Probing the heartbeat of a river requires a fine set of instruments. Some dudes call them “structure-scopes”—ultra-precision fishing rods that ping pebbles, sand and mussel beds, and even transmit what legendary angler Ron Lindner calls “drive-by’s”; those subtle walleye nudges that barely brush the bait.

When St. Croix Rods walleye pro Tommy Skarlis visited Red Wing, Minnesota, for the National Guard FLW Walleye Tour event last week, he brought with him a virtual golfbag of fishing rods, knowing in advance that success would likely hinge on versatility in the perpetually changing current conditions. “I wield fishing rods like pro golfers use clubs,” said the perennial walleye winner. “Prerequisite to consistent success, you’ve got to have access to a full range of rod lengths, actions and powers. And there’s no doubt that St. Croix gives me the most complete bag of walleye rods I’ve ever used.”

On the pivotal first day of the event on Pool 4 of the Mississippi River, Skarlis sacked a bodacious limit of walleyes, including heavyweight postspawn females of 11, 8, 8 and 7-pounds. His first day weight of 36-pounds, 12-ounces fairly decimated the field, leading his nearest competitor by the equivalent of a 9-pound hawg. Although the veteran river pro from Waukon, Iowa, relied on several presentation programs, his epic first day was all about precision three-way rigging with Rapala minnowbaits. “I towed #7 to #13 Original Rapala Minnows behind custom made Do-it Molds pencil sinkers on 10 to 12-pound test Trilene XT leaders. The Rapalas were definitely key to triggering the big fish, but we had to change up colors and sizes in different spots, depending on sun penetration, current and water clarity.”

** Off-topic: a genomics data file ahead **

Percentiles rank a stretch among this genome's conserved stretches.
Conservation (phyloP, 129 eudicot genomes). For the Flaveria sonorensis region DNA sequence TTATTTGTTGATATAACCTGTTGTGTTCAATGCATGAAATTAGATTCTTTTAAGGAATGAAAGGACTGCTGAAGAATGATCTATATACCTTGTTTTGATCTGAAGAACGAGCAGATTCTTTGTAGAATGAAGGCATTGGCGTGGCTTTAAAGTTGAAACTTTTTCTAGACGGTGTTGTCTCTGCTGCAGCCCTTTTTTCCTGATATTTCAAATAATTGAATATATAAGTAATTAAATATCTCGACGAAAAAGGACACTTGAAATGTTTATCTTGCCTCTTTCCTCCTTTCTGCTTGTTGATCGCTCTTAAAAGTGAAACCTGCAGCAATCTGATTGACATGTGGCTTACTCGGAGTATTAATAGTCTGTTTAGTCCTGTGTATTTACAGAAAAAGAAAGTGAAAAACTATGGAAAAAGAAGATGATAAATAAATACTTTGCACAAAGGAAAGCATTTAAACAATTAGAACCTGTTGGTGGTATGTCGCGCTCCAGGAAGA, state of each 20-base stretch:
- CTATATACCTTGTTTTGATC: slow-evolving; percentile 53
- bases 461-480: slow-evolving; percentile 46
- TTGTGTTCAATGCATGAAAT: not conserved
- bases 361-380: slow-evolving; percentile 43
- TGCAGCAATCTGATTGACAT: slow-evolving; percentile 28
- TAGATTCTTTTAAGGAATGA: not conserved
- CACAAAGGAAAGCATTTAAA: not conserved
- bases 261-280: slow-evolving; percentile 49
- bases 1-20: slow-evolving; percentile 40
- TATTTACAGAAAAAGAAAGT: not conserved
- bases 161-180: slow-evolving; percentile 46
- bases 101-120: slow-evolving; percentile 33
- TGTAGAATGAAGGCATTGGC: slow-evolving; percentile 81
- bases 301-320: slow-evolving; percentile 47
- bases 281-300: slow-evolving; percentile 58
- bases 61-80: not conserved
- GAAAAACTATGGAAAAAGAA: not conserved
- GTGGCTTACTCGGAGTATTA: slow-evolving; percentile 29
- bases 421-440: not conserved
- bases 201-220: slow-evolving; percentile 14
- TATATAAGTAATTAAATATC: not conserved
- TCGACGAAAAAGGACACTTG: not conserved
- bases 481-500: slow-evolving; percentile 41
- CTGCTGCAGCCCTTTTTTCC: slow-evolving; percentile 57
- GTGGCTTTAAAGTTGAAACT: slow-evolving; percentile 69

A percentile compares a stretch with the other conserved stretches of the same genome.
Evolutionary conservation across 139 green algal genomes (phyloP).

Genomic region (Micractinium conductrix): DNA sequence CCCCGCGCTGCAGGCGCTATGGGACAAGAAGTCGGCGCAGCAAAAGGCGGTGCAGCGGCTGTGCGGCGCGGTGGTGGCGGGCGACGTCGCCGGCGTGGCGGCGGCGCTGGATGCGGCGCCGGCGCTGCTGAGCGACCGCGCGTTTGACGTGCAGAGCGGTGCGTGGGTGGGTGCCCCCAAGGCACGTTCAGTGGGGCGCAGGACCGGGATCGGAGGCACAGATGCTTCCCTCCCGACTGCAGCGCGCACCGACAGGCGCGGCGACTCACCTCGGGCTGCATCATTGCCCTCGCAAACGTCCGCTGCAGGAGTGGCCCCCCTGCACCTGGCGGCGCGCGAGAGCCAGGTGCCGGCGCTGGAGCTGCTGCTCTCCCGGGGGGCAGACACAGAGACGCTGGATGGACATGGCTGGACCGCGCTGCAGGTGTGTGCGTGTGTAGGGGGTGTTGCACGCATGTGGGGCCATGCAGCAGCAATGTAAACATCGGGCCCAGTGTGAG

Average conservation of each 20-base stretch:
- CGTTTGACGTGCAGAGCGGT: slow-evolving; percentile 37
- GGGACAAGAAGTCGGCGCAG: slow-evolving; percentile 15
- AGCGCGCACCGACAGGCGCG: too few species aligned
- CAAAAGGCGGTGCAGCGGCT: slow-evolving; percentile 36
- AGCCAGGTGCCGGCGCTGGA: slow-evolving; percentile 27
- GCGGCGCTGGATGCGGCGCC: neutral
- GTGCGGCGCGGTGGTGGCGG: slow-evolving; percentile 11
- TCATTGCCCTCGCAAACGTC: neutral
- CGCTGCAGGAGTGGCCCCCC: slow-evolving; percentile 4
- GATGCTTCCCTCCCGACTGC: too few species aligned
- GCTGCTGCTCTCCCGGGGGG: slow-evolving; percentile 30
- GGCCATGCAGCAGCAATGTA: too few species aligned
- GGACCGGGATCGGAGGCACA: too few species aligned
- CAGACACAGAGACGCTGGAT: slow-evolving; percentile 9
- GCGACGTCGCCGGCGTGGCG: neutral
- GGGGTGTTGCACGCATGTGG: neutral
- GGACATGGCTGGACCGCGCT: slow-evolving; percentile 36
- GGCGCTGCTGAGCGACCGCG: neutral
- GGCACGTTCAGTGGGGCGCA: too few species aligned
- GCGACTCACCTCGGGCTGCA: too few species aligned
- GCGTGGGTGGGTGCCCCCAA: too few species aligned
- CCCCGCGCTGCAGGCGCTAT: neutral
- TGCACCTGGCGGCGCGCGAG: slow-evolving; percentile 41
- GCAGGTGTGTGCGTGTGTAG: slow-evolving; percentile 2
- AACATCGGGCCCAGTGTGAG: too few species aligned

Skarlis keyed on current seams associated with bottom transitions, as well as rock piles and wing dams to bag solid limits each day of the tournament. Central to Skarlis and his partners’ success, however, were an arsenal of sharply sensitive St. Croix rods, which effectively measured each spot’s pulse. “My partner clutched a 7-foot Legend Tournament Walleye Series Bounce-N-Troll rod, which gave us just enough separation from the boat and other baits to remain constantly in the zone, while the softer rod tip provided some room for error. My other combos consisted of 7- to 7-foot 2-inch LegendXtreme, Legend Elite and Eyecon trolling rods coupled with 10 and 20-pound test SpiderWire Stealth. These are the most sensitive rods on the planet, but they’re also backed up with the power to tame big fish; without them, there’s no way we could have felt every rock, mussel and sand transition in the river—much less brought them to the net fast.

“In the tournament, the more of these transitions you could put together and ID on the river, the more big fish you were going to catch. Once we zeroed in on one of these key zones, we’d use the rod tip to hover the three-way and Rapala almost in place in the current—in the right spots it was effortless. Also amazing was that with these rods, we could detect those super-subtle ‘push’ strikes. On one pass I felt a walleye nudge the Rapala twice, which gave me the confidence to stay after the fish. She came back a third time and I tagged her, a 10.5-pounder that helped seal the deal.”

For Skarlis, who won the three-day event with 72-pounds, 8-ounces, it was sweet redemption, having barely missed a win just downstream during the 2011 AIM event in Dubuque, Iowa. “These St. Croix rods have elevated my game to another level,” he concluded. “It’s incredible how much they have amplified my sense of feel, not to mention improved my ability to present baits and fight fish. For me, it’s been like hefting an old metal golf club, and then swinging away with a Ping titanium driver.”

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